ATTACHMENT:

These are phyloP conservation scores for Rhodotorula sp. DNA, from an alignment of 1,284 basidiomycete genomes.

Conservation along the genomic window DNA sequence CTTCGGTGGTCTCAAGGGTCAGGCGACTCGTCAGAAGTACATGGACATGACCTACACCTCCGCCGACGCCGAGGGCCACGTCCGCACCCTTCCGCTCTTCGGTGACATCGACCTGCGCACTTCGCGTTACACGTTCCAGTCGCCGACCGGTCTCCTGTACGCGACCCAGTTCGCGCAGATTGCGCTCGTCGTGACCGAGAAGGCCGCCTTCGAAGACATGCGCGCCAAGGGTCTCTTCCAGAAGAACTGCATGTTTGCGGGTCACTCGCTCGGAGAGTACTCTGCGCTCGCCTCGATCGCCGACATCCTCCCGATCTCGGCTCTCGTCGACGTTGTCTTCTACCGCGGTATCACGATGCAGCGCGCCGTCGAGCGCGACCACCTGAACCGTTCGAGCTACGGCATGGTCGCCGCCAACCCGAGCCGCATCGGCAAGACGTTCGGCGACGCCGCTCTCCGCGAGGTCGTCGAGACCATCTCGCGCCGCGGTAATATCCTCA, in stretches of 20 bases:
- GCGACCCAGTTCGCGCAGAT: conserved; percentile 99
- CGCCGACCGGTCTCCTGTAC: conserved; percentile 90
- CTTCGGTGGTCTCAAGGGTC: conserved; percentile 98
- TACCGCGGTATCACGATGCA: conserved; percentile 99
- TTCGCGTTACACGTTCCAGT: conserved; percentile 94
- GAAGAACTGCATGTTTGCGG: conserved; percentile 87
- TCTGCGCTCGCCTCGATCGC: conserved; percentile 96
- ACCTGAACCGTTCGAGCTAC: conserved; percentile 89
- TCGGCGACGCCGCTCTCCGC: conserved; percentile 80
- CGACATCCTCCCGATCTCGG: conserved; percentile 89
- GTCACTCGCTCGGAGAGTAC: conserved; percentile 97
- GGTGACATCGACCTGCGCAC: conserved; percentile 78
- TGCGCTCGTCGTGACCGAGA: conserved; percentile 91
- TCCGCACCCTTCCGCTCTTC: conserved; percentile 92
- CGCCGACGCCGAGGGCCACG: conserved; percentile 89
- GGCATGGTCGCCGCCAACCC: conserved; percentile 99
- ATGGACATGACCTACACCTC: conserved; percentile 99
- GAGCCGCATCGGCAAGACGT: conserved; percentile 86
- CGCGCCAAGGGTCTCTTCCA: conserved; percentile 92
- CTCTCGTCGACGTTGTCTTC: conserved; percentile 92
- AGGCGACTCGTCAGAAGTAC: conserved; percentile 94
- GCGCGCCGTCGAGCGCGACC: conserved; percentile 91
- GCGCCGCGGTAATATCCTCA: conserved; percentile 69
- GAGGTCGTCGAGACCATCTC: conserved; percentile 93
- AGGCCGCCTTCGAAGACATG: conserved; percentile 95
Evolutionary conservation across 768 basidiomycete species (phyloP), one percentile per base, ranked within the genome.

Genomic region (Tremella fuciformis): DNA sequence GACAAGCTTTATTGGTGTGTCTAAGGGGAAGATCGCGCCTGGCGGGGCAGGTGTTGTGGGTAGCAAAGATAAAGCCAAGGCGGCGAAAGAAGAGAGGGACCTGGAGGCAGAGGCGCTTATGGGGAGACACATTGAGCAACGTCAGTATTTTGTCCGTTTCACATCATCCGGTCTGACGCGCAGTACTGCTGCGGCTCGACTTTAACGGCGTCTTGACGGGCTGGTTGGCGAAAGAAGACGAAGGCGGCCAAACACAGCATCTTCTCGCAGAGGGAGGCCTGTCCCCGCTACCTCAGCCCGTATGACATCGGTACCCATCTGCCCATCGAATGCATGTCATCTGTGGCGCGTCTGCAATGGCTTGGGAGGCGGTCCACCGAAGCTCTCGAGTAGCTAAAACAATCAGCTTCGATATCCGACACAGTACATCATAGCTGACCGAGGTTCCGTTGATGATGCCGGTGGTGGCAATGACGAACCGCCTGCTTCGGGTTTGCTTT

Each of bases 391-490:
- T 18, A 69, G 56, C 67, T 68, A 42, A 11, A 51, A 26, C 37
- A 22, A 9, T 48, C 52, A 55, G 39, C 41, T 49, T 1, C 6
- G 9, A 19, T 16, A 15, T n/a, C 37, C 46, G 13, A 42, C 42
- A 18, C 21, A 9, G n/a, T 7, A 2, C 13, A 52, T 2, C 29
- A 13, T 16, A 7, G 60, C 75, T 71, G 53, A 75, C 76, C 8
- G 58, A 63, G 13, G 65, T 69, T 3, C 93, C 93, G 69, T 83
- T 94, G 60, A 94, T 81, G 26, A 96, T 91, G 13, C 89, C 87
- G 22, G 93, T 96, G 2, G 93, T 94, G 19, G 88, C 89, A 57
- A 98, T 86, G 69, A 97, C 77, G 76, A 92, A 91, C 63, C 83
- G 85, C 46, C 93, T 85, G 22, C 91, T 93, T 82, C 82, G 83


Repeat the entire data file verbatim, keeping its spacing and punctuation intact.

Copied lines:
These are phyloP conservation scores for Rhodotorula sp. DNA, from an alignment of 1,284 basidiomycete genomes.

Conservation along the genomic window DNA sequence CTTCGGTGGTCTCAAGGGTCAGGCGACTCGTCAGAAGTACATGGACATGACCTACACCTCCGCCGACGCCGAGGGCCACGTCCGCACCCTTCCGCTCTTCGGTGACATCGACCTGCGCACTTCGCGTTACACGTTCCAGTCGCCGACCGGTCTCCTGTACGCGACCCAGTTCGCGCAGATTGCGCTCGTCGTGACCGAGAAGGCCGCCTTCGAAGACATGCGCGCCAAGGGTCTCTTCCAGAAGAACTGCATGTTTGCGGGTCACTCGCTCGGAGAGTACTCTGCGCTCGCCTCGATCGCCGACATCCTCCCGATCTCGGCTCTCGTCGACGTTGTCTTCTACCGCGGTATCACGATGCAGCGCGCCGTCGAGCGCGACCACCTGAACCGTTCGAGCTACGGCATGGTCGCCGCCAACCCGAGCCGCATCGGCAAGACGTTCGGCGACGCCGCTCTCCGCGAGGTCGTCGAGACCATCTCGCGCCGCGGTAATATCCTCA, in stretches of 20 bases:
- GCGACCCAGTTCGCGCAGAT: conserved; percentile 99
- CGCCGACCGGTCTCCTGTAC: conserved; percentile 90
- CTTCGGTGGTCTCAAGGGTC: conserved; percentile 98
- TACCGCGGTATCACGATGCA: conserved; percentile 99
- TTCGCGTTACACGTTCCAGT: conserved; percentile 94
- GAAGAACTGCATGTTTGCGG: conserved; percentile 87
- TCTGCGCTCGCCTCGATCGC: conserved; percentile 96
- ACCTGAACCGTTCGAGCTAC: conserved; percentile 89
- TCGGCGACGCCGCTCTCCGC: conserved; percentile 80
- CGACATCCTCCCGATCTCGG: conserved; percentile 89
- GTCACTCGCTCGGAGAGTAC: conserved; percentile 97
- GGTGACATCGACCTGCGCAC: conserved; percentile 78
- TGCGCTCGTCGTGACCGAGA: conserved; percentile 91
- TCCGCACCCTTCCGCTCTTC: conserved; percentile 92
- CGCCGACGCCGAGGGCCACG: conserved; percentile 89
- GGCATGGTCGCCGCCAACCC: conserved; percentile 99
- ATGGACATGACCTACACCTC: conserved; percentile 99
- GAGCCGCATCGGCAAGACGT: conserved; percentile 86
- CGCGCCAAGGGTCTCTTCCA: conserved; percentile 92
- CTCTCGTCGACGTTGTCTTC: conserved; percentile 92
- AGGCGACTCGTCAGAAGTAC: conserved; percentile 94
- GCGCGCCGTCGAGCGCGACC: conserved; percentile 91
- GCGCCGCGGTAATATCCTCA: conserved; percentile 69
- GAGGTCGTCGAGACCATCTC: conserved; percentile 93
- AGGCCGCCTTCGAAGACATG: conserved; percentile 95
Evolutionary conservation across 768 basidiomycete species (phyloP), one percentile per base, ranked within the genome.

Genomic region (Tremella fuciformis): DNA sequence GACAAGCTTTATTGGTGTGTCTAAGGGGAAGATCGCGCCTGGCGGGGCAGGTGTTGTGGGTAGCAAAGATAAAGCCAAGGCGGCGAAAGAAGAGAGGGACCTGGAGGCAGAGGCGCTTATGGGGAGACACATTGAGCAACGTCAGTATTTTGTCCGTTTCACATCATCCGGTCTGACGCGCAGTACTGCTGCGGCTCGACTTTAACGGCGTCTTGACGGGCTGGTTGGCGAAAGAAGACGAAGGCGGCCAAACACAGCATCTTCTCGCAGAGGGAGGCCTGTCCCCGCTACCTCAGCCCGTATGACATCGGTACCCATCTGCCCATCGAATGCATGTCATCTGTGGCGCGTCTGCAATGGCTTGGGAGGCGGTCCACCGAAGCTCTCGAGTAGCTAAAACAATCAGCTTCGATATCCGACACAGTACATCATAGCTGACCGAGGTTCCGTTGATGATGCCGGTGGTGGCAATGACGAACCGCCTGCTTCGGGTTTGCTTT

Each of bases 391-490:
- T 18, A 69, G 56, C 67, T 68, A 42, A 11, A 51, A 26, C 37
- A 22, A 9, T 48, C 52, A 55, G 39, C 41, T 49, T 1, C 6
- G 9, A 19, T 16, A 15, T n/a, C 37, C 46, G 13, A 42, C 42
- A 18, C 21, A 9, G n/a, T 7, A 2, C 13, A 52, T 2, C 29
- A 13, T 16, A 7, G 60, C 75, T 71, G 53, A 75, C 76, C 8
- G 58, A 63, G 13, G 65, T 69, T 3, C 93, C 93, G 69, T 83
- T 94, G 60, A 94, T 81, G 26, A 96, T 91, G 13, C 89, C 87
- G 22, G 93, T 96, G 2, G 93, T 94, G 19, G 88, C 89, A 57
- A 98, T 86, G 69, A 97, C 77, G 76, A 92, A 91, C 63, C 83
- G 85, C 46, C 93, T 85, G 22, C 91, T 93, T 82, C 82, G 83